Speaking Out

Bill Hall photographed in his home in Seattle, Washington, Oct. 5, 2015. Image: by Robert Hood/Fred Hutch News Service
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Bill Hall photographed in his home in Seattle, Washington, Oct. 5, 2015. Image: by Robert Hood/Fred Hutch News Service

Bill Hall, a member of the Tlingit tribe of Southeastern Alaska, tested positive for HIV in 1986. He became an HIV advocate for the Native American community in the Seattle area, working with the Seattle Indian Health Board, the Urban Indian Health Institute, DefeatHIV and other groups, and serving on several community boards. 

So many people were dying, and there just weren’t resources out there to help them. I felt this was an area in desperate need of love and tears. 

I began to realize that the reason Native Americans are the most underserved communities with regard to HIV was that nobody from the community was speaking out—and that really bothered me. 

God began tugging at my heart to step up and take on the role of advocate. And no matter what excuses I came up with, the tugging never stopped. I was deathly afraid of speaking in front of people. I didn’t know the first thing about being an advocate. I didn’t even know how to learn about it. 

I was fortunate enough to be selected by the National Minority AIDS Council to take a 7-day training course for leaders of color. On the last day, they had everybody choose 1 goal for the next year. I thought about my fear of public speaking and set as my goal that I would never say no if somebody asked me to speak at an event. And now you can’t shut me up.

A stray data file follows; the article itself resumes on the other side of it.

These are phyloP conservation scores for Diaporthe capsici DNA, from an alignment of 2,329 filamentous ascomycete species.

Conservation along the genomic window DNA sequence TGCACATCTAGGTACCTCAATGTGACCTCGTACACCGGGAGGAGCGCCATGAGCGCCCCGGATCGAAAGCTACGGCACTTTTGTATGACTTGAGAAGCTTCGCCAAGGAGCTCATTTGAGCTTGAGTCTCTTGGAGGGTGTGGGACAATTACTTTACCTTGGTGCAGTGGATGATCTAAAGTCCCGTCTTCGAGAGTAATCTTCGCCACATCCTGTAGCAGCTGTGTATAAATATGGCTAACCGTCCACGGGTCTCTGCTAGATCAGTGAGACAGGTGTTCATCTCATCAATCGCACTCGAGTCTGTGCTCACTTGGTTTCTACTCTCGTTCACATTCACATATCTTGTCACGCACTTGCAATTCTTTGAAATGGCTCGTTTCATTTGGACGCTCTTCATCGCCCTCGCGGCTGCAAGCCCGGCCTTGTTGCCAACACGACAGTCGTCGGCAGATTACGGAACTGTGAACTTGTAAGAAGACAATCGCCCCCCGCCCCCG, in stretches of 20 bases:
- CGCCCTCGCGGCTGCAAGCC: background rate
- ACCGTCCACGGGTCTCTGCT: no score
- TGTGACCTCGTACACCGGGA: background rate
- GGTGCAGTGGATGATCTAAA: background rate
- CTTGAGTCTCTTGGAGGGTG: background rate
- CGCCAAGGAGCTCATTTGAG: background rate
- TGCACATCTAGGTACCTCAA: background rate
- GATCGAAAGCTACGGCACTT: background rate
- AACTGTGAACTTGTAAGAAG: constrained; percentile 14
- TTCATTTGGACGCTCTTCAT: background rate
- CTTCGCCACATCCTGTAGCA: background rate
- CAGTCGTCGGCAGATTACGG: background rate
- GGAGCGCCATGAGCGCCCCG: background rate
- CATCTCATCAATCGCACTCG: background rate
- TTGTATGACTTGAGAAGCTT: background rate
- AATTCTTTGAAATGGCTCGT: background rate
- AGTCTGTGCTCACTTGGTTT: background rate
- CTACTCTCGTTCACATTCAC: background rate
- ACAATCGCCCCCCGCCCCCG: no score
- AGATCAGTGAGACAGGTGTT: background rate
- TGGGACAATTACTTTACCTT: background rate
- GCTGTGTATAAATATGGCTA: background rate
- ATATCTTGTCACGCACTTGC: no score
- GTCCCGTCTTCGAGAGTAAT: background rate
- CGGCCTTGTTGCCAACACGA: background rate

When I was growing up in Alaska, nobody spoke about sex or gays. I’m sure my family knew I was gay, but they never once spoke about it. The Native American community believed that HIV/AIDS was a gay disease, and since it didn’t affect them, they didn’t have to do anything. Native American clinics weren’t offering testing and they weren’t educating people. And now the Seattle Indian Health Board not only offers HIV testing, they also offer treatment, and they have an HIV team that works on developing media to educate Native Americans.

The only way stigma and apathy are going to go away is if we keep talking about it. So I’m going to keep talking. 



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